Have you any idea what natal philopatry means? I hadn’t a scooby either, but that phrase is being bandied about in this neck of the woods because of the unusual characteristics of tuna.
Let’s be clear, the characteristics I am on about are not that fishy burp that the lower classes may occasionally emit after dining on a tuna sandwich. These are the characteristics of Atlantic bluefin tuna when they are very much alive. Their habits are in the news here after a tuna broke into a salmon farm in Loch Roag, near Great Bernera.
That’s right. It broke in, not out. Farmed salmon are often in the news for managing to get out of their cages but this fishy fiend was apparently going so fast it tore through the mesh like a hot knife through lashings of melting butter to go on a roll for a tuna and mayonnaise sarnie. Hmmm. Sorry, I got carried away there. I haven’t had my lunch yet and I am drooling. The question is why was this bluefin equivalent of a boy racer so excited and energetic in the big seal loch around the island of Bernera?
It was probably down to natal philopatry, I’m told. Let me explain what I have learned. Philopatry is the natural urge of some creatures to stay in or habitually return to a particular area, often the place where they were born or raised. You know, philopatry is what keeps CalMac in business as all the mainland-based maws from all the corners of the Hebrides make their annual summer sojourn back across the Minch to see relatives and other people that they don’t want to see more often than once per annum.
Natal philopatry, however, takes that old urge a bit further. It’s pre-natal journeying. It’s when creatures, and I include many of us Lewis people, Hearachs and those from up south in this, return to their birthplace to breed – you know, have a sprog or seven. You get the idea. I did that. One sprog was quite enough for me, by the way, but some ancient longing stirred something in my dungarees in faraway Croydon and I decided, like a bluefin tuna, that the distant Hebrides and not south London were where I would do what had to be done to assuage that ancient, and very natural, need.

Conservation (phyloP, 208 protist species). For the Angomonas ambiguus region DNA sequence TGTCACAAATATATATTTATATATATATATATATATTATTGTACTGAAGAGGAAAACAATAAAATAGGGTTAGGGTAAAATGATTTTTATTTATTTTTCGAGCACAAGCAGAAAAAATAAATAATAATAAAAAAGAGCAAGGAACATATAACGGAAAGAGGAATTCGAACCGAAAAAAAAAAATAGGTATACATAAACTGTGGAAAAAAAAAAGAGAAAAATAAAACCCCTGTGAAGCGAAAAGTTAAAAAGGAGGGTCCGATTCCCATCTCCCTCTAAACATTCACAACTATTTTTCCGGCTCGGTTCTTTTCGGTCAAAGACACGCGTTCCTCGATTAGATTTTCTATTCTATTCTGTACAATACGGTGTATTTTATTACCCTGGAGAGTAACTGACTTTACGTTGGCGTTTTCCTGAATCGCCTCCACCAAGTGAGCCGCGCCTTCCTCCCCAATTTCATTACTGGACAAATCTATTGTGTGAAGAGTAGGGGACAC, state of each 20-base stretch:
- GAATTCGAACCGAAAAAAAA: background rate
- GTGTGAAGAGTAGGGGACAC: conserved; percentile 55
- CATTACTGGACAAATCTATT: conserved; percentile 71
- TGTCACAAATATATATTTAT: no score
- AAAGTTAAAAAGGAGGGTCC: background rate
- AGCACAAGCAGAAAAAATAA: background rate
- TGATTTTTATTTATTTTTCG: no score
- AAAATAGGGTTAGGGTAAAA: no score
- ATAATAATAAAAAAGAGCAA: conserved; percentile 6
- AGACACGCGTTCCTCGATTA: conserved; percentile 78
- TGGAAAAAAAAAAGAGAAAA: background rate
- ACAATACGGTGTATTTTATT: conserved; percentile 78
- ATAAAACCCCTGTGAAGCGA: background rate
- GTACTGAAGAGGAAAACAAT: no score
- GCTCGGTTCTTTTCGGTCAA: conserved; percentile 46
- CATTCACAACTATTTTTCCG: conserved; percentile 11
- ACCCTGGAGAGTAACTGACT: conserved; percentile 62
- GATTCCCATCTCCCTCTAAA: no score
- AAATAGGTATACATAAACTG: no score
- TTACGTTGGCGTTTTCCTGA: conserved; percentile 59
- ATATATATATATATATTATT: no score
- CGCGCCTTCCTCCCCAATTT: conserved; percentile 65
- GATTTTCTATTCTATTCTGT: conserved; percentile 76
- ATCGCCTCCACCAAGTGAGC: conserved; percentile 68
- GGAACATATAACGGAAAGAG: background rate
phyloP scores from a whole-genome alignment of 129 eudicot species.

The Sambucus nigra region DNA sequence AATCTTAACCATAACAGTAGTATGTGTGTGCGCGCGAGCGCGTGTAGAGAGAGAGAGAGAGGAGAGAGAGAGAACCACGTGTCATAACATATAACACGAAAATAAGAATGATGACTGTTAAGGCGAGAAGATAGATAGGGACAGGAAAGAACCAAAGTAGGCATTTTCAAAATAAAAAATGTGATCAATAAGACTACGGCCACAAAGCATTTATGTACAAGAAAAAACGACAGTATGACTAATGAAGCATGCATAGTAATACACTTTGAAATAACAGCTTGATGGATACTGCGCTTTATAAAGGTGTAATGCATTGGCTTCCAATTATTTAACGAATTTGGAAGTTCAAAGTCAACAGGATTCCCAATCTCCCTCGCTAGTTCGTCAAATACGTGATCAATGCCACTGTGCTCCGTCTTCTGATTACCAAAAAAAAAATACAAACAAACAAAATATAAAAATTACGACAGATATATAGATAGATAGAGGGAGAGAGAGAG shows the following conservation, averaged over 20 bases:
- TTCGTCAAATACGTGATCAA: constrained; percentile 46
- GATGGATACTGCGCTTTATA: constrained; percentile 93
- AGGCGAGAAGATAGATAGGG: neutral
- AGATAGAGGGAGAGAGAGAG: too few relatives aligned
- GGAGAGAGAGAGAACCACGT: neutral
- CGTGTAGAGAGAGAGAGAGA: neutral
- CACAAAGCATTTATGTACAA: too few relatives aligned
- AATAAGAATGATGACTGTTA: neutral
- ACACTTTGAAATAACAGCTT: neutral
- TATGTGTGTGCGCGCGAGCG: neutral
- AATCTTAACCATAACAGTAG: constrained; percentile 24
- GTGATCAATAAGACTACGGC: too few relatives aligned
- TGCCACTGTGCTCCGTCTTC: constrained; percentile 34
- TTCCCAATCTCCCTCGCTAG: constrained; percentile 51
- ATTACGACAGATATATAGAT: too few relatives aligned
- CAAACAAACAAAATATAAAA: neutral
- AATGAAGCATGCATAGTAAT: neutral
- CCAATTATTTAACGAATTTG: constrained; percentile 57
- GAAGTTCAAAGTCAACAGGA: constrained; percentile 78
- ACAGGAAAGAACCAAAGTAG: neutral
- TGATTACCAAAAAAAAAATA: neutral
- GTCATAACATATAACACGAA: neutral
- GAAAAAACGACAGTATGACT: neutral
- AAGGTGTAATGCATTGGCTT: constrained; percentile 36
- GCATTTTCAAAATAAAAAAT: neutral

Migrating species such as the Atlantic bluefin are way out in the ocean most of the time but they head back to their old splashing grounds for courting. The turbo-charged bluefin that was chasing the mackerel shoal at 40mph and which failed to brake in time to avoid careering into The Scottish Salmon Company’s net was no minnow. The fish farm workers who netted it to lead it back to the sea reckon he was 47 stones. It was probably bred on the Bernera side of the loch. Kirkibost has always produced a sturdy type, built like a proverbial brick outhouse.
After their pre-natal travel, some creatures will return to their usual surroundings. Others may decide that post-natal travel is not for them and just stay put. Did I say that right? I get confused with pre-natal and post-natal. Pre means before. Post means after. I have to think hard about which is which or whether to use one or two. Maybe not two. To use both prefixes together would be preposterous.
I’ll tell you who is preposterous. Carlos, a dedicated animal lover from Laxdale, who is originally from Barcelona. I was telling him about the bluefin coming back to Bernera for the mating season. Carlos said he was finding it very hard to believe that the tuna came back for that purpose and he didn’t think we should attribute human behaviour to the animal kingdom. That’s rich coming from him. He is always teaching his dog new tricks. Carlos said to me: “My dog Santiago is learning to speak a foreign language.” I said: “Really? Espanol?” He said: “No, mate. He’s a Labrador.”
After the monster tuna had raided the salmon cages at Loch Roag, it was released by the salmon workers. It then met up with the rest of its family – mamma tuna and li’l tuna. As they were headed out past Valtos Beach to Gallan Head, they came across a solitary submarine. It was probably there lying low because submariners have been criticised for partying when they come ashore even though they keep their social distance from landlubbers. So they probably party on down under the waves, where no one can hear them sing shanties. All together now … “We all live in a …”
What kind of navigation systems do these creatures have? Imagine a fish comes into the world in a sea loch. They then swim out to sea for most of their lives, and then one day years later swim back against insurmountable odds to the very spot where they were born. I suppose we humans are born with natural GPS too? I somehow doubt it. Yesterday, I couldn’t even find my van in the Tesco car park.